According to El Mundo daily, the tax office has asked Juan Carlos I “to account for the origin of funds used to pay for the flights and other expenses incurred” on various hunting trips between 2014 and 2018.
The suspicion is that the hunting trips, which took place after his abdication in 2014 when he no longer benefitted from immunity as king, were paid for as a gift.
Taxpayers in Spain must declare any gifts received to the authorities within a certain timeframe.
Contacted by AFP, the tax office refused to comment.
The former king flew back to Spain last month for his first visit in nearly two years, since fleeing to Abu Dhabi to live in self-imposed exile following a string of financial scandals.
Although prosecutors closed their probes into his affairs in March, revelations about the murky origins of his fortune have done irreparable damage to a figure once revered for his role in Spain’s democratic transition after decades of dictatorship.
According to the newspaper, the sums involved do not exceed €120,000 ($129,000) per year, which is the threshold for an offence against the treasury.
Such an offence carries a penalty of between one and five years in prison.
Earlier this year, prosecutors admitted identifying “sums defrauded from the Treasury” between 2008 and 2012 but said they were dropping the case for reasons including “the inviolability of the head of state and tax regularisation” payments he made in recent years.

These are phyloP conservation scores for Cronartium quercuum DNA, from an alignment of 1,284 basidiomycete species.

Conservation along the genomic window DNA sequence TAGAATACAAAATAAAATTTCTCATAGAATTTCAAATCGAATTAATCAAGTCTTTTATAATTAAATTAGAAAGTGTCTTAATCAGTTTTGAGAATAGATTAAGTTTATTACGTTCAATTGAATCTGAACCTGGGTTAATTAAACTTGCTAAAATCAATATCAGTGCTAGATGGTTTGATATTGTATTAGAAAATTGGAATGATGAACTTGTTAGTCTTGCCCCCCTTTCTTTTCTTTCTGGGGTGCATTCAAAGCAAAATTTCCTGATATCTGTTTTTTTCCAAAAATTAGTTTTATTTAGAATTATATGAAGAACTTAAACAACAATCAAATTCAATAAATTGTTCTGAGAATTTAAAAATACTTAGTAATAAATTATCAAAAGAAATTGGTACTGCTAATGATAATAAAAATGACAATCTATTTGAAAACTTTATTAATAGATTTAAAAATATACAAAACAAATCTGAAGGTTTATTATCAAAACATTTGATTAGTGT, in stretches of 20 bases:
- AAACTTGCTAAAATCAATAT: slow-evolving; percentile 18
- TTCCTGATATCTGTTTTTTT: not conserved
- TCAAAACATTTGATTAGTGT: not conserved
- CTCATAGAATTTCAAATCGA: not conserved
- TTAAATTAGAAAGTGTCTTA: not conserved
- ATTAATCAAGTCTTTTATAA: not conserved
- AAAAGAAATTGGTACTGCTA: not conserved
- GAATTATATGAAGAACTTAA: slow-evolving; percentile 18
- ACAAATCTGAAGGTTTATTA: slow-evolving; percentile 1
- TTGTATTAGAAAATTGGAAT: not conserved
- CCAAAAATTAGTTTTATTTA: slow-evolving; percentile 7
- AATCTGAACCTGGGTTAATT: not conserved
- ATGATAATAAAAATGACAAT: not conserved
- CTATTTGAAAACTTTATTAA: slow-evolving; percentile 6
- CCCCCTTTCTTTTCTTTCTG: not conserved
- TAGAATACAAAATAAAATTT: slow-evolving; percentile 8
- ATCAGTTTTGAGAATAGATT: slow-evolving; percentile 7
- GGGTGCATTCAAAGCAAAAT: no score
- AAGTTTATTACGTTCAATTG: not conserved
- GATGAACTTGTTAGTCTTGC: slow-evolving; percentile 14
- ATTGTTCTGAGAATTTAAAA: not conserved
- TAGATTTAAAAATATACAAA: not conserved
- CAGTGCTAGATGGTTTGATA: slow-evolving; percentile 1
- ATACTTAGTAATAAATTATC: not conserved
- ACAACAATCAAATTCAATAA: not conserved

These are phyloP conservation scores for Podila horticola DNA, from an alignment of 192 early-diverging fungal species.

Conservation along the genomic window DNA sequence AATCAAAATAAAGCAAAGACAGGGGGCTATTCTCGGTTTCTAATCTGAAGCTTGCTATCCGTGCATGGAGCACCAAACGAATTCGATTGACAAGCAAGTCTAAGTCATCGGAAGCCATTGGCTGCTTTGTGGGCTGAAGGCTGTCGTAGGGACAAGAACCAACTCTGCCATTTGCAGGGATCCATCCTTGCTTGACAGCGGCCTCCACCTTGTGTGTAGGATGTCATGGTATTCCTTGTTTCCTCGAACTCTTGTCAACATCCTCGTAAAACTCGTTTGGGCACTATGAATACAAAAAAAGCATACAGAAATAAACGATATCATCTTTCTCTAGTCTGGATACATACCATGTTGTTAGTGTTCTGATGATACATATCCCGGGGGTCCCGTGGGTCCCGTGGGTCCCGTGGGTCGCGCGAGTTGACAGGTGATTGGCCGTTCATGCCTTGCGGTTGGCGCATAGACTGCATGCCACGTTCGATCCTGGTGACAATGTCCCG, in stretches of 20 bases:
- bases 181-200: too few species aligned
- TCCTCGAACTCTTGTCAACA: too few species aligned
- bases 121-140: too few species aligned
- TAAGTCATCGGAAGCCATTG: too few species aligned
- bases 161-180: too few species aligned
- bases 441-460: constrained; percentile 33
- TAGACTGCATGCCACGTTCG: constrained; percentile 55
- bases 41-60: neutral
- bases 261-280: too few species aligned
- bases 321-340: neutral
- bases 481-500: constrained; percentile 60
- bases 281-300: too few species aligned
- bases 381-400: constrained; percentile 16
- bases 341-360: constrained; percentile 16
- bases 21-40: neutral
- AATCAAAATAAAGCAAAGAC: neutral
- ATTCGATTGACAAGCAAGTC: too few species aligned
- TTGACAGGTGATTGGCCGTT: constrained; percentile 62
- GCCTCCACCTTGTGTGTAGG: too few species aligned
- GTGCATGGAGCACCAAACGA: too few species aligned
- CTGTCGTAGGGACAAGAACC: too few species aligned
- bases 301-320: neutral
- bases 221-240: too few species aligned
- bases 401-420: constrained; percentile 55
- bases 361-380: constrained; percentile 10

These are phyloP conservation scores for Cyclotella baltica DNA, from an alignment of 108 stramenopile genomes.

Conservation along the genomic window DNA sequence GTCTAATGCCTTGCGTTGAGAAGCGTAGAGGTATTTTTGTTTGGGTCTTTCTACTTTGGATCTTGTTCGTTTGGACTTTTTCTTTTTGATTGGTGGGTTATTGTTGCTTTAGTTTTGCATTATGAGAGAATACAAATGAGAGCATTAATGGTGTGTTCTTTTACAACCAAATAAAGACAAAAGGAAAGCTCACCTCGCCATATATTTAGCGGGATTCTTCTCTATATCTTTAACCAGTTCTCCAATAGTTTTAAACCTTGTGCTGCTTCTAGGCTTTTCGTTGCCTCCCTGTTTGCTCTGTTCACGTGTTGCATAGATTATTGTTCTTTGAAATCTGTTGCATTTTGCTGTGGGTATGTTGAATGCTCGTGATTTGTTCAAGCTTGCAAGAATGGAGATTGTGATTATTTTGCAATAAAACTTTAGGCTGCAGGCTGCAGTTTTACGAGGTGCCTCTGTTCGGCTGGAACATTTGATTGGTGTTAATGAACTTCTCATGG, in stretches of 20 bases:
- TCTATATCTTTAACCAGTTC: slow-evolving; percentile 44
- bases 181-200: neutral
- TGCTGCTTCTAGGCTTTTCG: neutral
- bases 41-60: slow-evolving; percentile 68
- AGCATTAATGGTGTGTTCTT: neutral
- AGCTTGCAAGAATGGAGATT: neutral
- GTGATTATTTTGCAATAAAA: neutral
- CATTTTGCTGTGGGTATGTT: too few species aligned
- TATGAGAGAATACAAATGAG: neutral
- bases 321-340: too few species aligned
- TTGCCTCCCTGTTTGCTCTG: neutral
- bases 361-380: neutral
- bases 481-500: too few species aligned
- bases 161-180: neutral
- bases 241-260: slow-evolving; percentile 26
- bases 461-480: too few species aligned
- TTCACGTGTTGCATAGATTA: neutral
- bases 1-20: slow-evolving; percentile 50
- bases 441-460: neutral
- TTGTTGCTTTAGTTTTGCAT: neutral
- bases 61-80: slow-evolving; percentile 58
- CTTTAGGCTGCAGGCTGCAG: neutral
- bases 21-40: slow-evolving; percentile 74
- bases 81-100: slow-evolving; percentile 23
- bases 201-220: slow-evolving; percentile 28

No more regattas… for now
Since leaving Spain in August 2020, Juan Carlos has twice settled tax debts on undeclared income for over five million euros ($5.37 million) in what was widely seen as a bid to avoid being charged with a crime.
During his brief trip home last month, which stirred much controversy, the 84-year-old attended a regatta in Sanxenxo in the north-western Galicia region then spent half a day at Madrid’s Zarzuela Palace with his son, King Felipe VI, and other family members.
He had been due to return this weekend for another regatta featuring his six-metre (20-foot) racing yacht “Bribon” (Spanish for ‘rascal’), but recently pulled out, a spokesman for the Sanxenxo sailing club told AFP.
El País newspaper said his decision was likely taken in light of the palace’s determination to avoid another controversial media spectacle such as that generated by his first trip.
It is not the first time that Juan Carlos’ passion for hunting has got him into trouble: 10 years ago, when Spain was mired in recession during the global financial crisis, it emerged that he had taken a luxury elephant hunting trip in Botswana with his former lover.
Details came out after he broke his hip and had to be flown home for surgery, prompting him to publicly apologise.
That incident shattered years of silence over his opulent lifestyle, ruining his image and triggering a string of investigations into his opaque fortune.